A favorite everywhere it has screened this year, starting at its debut at the Sundance Film Festival (where it took home the World Cinema Directing Award), Francis Lee’s excellent new film “God’s Own Country” manages to be not only a drama about a young man growing up and taking responsibility, but also one of the best LGBT romances in recent years.
Johnny Saxby (Josh O’Connor) lives on a farm in the English countryside alongside his ailing father (Ian Hart) and his grandmother (Gemma Jones). His days are spent working outdoors and his nights are devoted to drinking and indulging in quick, meaningless sex. Things change, though, when Romanian migrant worker Gheorghe (Alec Secareanu) comes aboard to lend a hand when the family needs help during the busy lambing season.
There isn’t much between the two men at first, save for work, but after a few nights sleeping in the moors, an attraction begins and soon there’s spontaneous, mad sex. The two begin to develop feelings for each other. In a later (beautiful) sequence, Gheorghe teaches Johnny the power of taking his time and loving another man — and that he can have some emotion in his connections.
Lee, a former actor himself, proves to be a natural filmmaker. This isn’t a rushed film. The director takes his time showing life on the farm, which is hard and suffocating, offering no escape for Johnny. The screenplay is lean, with characters who don’t talk a lot and a central one who doesn’t know how to communicate. The thick accents are authentic but do take a while to get used, however.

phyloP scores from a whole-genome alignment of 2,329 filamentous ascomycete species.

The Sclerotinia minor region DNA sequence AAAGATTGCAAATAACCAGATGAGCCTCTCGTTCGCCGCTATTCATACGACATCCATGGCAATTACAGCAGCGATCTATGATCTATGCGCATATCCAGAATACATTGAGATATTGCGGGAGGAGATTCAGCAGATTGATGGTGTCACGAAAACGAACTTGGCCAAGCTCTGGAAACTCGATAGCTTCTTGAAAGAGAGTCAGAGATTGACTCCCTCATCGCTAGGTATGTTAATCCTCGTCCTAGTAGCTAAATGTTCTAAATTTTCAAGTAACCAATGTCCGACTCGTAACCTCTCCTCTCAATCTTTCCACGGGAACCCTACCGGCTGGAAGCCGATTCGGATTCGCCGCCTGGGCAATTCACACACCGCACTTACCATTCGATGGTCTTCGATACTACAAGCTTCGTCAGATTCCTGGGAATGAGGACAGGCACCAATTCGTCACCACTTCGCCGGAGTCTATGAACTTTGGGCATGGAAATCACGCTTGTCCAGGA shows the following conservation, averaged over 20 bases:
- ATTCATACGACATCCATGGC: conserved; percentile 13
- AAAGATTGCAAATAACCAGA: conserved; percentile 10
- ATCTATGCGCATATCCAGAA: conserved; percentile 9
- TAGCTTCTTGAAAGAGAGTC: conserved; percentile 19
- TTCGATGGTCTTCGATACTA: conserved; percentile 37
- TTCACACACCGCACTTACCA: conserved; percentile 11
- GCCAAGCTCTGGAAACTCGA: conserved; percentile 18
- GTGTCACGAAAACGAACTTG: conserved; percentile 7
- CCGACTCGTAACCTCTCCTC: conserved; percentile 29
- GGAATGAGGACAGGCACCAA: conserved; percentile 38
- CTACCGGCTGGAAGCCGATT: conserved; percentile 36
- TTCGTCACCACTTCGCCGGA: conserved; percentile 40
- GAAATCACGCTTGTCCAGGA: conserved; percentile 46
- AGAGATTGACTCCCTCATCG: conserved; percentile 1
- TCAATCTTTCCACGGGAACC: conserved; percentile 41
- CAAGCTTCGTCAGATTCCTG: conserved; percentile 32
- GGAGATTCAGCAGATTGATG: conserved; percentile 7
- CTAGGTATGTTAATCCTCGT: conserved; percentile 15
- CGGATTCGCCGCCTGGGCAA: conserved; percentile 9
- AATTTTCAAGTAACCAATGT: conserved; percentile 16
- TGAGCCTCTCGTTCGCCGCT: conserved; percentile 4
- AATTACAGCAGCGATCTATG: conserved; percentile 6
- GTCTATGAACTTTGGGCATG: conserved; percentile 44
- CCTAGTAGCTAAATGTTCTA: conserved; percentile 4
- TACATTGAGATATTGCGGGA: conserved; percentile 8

The film has been compared favorably to Ang Lee’s groundbreaking “Brokeback Mountain” — and not just because it deals with a pair of shepherds. “God’s Own Country” doesn’t quite have as much emotional impact as that film does but it does have more of a sense of hope. Its optimistic ending is emblematic of another era but it never feels cheap — its happiness is hard earned and deserved. It’s certainly much bolder, too, than “Brokeback Mountain” and the upcoming “Call Me By Your Name” in its sexuality.
Secareanu’s character seems at times too good to be true — the hunky older man who penetrates Johnny’s walls — but the actor brings a lot of depth and sensitivity to the part.
It’s O’Connor who has the trickiest role, turning his Johnny into someone who can respect himself and others. He dares to make the character a bit unlikable at times. Without the love Gheorghe shows him, though, he would never be able to take care of his father after a return from the hospital. It’s subtle work and the character’s arc is convincing.
Joshua James Richards, the cinematographer, makes the film look exquisite with its backdrop of Yorkshire skies and mountains.
2017 has been a banner year for LGBT films, and this is near the top of the list. It may not be the most celebrated, high profile LGBT film of the year — that would be “Call Me By Your Name” — but it’s a very close second.
“God’s Own Country”
Opens Nov. 24
Landmark Midtown Art Cinema
931 Monroe Drive, Atlanta, GA 30308